Receiving Social Security benefits? You’re getting a “raise.” And not a small one, either. The Social Security Administration (SSA) has issued a 5.9% cost-of-living adjustment (COLA) for 2022, the largest COLA in nearly 40 years.

By definition, inflation is the cause of this large COLA. To arrive at a figure, the SSA uses a formula based on increases in the Consumer Price Index for Urban Wage Earners and Clerical Workers (CPI-W).

You’ll notice the almost six percent increase in your monthly benefits with your first Social Security payment this year. How much of a difference the new amount makes in your life will depend on your overall financial situation. The increase could not only help offset the rise in inflation but also reduce the amount you may need to take from your investment portfolio and retirement accounts, such as your IRA.

That said, you probably should not count on future COLA increases being nearly as large as this year’s. The recent spike in inflation was largely caused by a confluence of unusual factors, including greater consumer demand following the reopening of several sectors of the economy, disruption in the global supply chain, and increased government spending for pandemic relief efforts. As these issues work themselves out, it’s quite possible that inflation will subside, leading to the smaller COLA bumps we’ve seen in recent years.

In any case, though, you have this year’s COLA increase. Of course, you might need it to help pay for the higher costs of goods and services. But if your cash flow is already reasonably strong, you could use the extra money to help build cash reserves for your paycheck in retirement – a retirement spending account funded by a variety of sources, including Social Security, payments from pensions or annuities, stock dividends, interest payments and so on. The more robust your retirement paycheck, the less likely it becomes that you’ll be forced to dip into your emergency fund or long-term investments to help pay for your regular costs of living.

If you feel your personal finances are already in good shape, you might decide to use your extra Social Security money to help your loved ones in some way, perhaps by contributing to a tax-advantaged 529 education savings plan for your grandchildren.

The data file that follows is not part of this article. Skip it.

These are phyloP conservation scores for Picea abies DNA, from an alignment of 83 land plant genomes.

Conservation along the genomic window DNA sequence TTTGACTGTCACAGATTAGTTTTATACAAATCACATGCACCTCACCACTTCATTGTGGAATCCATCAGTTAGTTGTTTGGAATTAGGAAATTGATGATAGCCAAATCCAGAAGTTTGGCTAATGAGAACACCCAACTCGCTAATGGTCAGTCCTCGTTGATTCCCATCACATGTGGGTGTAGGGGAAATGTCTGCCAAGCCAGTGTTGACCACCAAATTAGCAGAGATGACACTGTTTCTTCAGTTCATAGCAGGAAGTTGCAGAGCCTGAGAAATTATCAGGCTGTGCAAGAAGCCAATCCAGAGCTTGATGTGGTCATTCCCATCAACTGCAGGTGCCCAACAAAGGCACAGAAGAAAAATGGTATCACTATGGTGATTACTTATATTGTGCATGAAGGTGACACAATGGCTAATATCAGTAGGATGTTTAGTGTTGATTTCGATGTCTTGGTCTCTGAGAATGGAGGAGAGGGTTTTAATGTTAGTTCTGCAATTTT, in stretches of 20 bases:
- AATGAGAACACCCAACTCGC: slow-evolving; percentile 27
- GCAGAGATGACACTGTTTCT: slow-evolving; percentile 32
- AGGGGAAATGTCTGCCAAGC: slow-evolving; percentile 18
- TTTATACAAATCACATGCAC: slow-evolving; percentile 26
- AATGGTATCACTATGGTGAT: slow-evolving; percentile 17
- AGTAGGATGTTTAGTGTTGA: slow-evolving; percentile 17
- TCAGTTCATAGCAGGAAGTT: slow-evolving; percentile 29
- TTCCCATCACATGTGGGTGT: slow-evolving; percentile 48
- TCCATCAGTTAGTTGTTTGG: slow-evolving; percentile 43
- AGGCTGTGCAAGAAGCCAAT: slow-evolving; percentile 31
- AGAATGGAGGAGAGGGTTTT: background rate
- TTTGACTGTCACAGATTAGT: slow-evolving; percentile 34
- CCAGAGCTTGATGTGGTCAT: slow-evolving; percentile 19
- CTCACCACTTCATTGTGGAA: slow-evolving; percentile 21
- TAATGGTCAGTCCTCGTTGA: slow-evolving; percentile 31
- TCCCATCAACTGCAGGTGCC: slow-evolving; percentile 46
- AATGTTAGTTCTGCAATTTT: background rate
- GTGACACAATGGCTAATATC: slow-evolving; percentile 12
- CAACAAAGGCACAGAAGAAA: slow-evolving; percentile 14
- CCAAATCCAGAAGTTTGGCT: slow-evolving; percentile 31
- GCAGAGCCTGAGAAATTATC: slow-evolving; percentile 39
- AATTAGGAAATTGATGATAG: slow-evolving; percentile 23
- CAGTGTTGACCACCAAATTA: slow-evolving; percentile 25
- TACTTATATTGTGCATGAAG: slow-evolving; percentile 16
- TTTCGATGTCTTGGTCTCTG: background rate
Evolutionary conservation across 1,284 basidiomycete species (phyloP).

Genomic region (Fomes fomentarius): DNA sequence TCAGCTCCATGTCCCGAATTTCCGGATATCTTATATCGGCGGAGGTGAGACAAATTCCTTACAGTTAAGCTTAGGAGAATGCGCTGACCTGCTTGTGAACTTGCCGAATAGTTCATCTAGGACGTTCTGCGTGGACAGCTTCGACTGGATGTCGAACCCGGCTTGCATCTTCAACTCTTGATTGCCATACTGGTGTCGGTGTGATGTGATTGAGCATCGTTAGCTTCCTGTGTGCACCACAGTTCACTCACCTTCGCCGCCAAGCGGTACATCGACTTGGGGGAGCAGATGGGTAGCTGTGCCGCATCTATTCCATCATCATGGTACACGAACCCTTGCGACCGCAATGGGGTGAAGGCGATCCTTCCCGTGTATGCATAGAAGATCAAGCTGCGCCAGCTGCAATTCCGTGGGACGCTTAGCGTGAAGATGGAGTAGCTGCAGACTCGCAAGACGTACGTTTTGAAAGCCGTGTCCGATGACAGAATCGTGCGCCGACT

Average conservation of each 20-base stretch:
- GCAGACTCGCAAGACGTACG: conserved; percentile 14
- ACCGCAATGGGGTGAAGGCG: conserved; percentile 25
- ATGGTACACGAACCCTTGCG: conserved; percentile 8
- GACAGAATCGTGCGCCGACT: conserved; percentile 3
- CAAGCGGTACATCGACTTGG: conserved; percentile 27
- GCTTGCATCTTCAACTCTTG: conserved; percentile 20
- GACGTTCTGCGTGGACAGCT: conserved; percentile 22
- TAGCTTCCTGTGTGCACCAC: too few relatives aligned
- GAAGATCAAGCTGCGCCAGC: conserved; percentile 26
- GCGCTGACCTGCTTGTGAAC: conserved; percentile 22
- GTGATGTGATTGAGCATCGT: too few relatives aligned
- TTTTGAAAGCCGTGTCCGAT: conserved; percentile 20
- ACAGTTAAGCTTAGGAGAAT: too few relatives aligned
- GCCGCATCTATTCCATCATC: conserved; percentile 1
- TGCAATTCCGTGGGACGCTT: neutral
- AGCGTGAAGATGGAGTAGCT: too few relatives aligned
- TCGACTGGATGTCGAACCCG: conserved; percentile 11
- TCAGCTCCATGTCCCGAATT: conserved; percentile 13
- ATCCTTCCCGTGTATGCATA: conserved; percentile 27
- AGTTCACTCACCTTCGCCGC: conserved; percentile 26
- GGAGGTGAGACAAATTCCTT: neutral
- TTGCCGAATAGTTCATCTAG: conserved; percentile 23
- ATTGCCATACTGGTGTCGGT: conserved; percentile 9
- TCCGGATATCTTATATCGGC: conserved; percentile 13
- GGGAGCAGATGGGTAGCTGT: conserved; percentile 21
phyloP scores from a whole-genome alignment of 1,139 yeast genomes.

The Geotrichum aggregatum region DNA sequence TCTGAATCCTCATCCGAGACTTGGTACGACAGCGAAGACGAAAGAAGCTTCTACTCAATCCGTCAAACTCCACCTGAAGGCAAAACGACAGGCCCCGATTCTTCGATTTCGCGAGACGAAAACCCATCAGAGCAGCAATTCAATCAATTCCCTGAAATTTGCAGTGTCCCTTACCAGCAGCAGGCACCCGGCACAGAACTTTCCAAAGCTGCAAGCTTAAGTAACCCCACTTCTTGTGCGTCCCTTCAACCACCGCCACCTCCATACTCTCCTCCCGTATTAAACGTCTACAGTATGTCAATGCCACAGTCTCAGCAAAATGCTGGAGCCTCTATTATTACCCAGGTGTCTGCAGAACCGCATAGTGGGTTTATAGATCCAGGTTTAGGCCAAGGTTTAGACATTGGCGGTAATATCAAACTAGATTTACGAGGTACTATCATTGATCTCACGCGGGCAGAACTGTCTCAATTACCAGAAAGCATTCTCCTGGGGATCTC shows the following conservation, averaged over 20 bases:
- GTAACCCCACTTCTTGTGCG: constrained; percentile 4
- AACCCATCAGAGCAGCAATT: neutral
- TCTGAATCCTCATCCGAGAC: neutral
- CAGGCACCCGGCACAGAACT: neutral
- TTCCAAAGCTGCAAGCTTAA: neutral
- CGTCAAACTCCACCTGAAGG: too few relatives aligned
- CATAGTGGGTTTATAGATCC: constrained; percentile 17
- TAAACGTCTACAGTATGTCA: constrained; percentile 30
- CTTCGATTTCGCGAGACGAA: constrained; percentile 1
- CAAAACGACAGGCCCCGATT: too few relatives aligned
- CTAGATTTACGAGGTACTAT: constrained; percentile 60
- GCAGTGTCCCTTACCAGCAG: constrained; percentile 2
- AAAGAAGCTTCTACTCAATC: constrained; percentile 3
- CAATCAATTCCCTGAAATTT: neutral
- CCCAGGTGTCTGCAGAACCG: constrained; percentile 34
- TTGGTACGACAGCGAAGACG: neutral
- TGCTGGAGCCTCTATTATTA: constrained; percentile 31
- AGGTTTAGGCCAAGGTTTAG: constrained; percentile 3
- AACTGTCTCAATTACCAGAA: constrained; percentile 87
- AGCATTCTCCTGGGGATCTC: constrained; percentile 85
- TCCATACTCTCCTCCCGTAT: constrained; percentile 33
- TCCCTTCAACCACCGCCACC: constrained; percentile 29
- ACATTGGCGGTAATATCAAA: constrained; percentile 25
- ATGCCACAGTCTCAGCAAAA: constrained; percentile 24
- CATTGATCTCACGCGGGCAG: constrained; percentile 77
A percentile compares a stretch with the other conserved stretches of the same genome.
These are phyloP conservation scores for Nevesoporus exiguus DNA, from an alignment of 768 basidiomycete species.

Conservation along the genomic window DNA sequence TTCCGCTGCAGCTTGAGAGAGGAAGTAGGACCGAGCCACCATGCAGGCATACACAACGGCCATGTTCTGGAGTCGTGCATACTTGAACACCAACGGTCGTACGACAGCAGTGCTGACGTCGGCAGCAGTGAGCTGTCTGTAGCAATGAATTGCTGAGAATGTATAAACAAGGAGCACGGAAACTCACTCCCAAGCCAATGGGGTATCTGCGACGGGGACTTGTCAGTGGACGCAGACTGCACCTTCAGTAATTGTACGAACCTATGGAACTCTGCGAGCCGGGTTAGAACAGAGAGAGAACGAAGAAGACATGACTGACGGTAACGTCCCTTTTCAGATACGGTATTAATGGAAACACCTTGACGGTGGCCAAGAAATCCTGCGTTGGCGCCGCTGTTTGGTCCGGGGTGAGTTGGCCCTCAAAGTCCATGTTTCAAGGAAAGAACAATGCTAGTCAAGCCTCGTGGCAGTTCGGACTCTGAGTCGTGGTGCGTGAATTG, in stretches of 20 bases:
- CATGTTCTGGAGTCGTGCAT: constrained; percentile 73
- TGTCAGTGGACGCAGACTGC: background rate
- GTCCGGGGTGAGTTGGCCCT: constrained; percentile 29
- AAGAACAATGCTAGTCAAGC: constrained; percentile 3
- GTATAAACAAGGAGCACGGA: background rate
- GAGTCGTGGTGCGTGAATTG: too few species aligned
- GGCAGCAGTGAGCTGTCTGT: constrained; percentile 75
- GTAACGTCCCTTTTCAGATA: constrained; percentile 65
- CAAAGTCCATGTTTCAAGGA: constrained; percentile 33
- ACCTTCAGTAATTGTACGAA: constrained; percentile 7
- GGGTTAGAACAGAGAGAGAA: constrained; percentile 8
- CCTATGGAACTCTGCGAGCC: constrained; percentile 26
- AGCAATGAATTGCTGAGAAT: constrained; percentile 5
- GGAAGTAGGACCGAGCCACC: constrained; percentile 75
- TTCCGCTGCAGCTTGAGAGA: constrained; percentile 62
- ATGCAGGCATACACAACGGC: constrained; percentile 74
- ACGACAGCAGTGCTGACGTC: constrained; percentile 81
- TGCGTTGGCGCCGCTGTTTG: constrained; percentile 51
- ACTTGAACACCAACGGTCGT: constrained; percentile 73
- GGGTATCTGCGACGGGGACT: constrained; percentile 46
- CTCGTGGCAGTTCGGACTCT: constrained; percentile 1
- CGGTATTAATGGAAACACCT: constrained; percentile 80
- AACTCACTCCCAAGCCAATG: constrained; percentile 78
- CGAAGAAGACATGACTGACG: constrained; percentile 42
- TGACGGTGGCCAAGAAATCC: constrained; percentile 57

Not yet retired? Watch for these Social Security changes

If you’re already retired and collecting Social Security, you’ll be most interested in the 5.9% COLA increase. But if you’ve yet to fully retire and haven’t started taking your Social Security benefits, or if you’re still working at least part time but also receiving Social Security, you’ll want to be aware of some changes going into effect this year:

  • Full retirement age adjusts again – Individuals born in 1960 reach age 62 in 2022. At 62, you can begin collecting Social Security, but your monthly checks will be much smaller than if you waited until your full retirement age (FRA), when you can collect 100% of your benefits. The FRA for those born in 1960 or later is 67, which is two months older than the FRA of 66 years and ten months for those born in 1959. (You can exceed the 100% figure if you wait beyond your FRA to begin collecting Social Security, although payments “max out” when you reach 70.)
  • Earnings limit increases – If you’re still working, but you’ve started collecting Social Security before your FRA, your benefits will be reduced if you exceed certain income limits. In 2022, you can earn up to $19,560 – up from $18,960 in 2021 – before one benefit dollar is withheld for every $2 earned above the limit. And in the year in which you turn your full retirement age, you can earn up to $51,960 – up from $50,520 in 2021 – before $1 is withheld for every $3 in excess earnings. Once you reach your FRA, you can earn as much as you want without your Social Security benefits being withheld (although your benefits could still be taxed).

It’s always nice when you get an unexpected change, such as this COLA escalation, to improve your finances or help your family – so review how this change could affect your situation.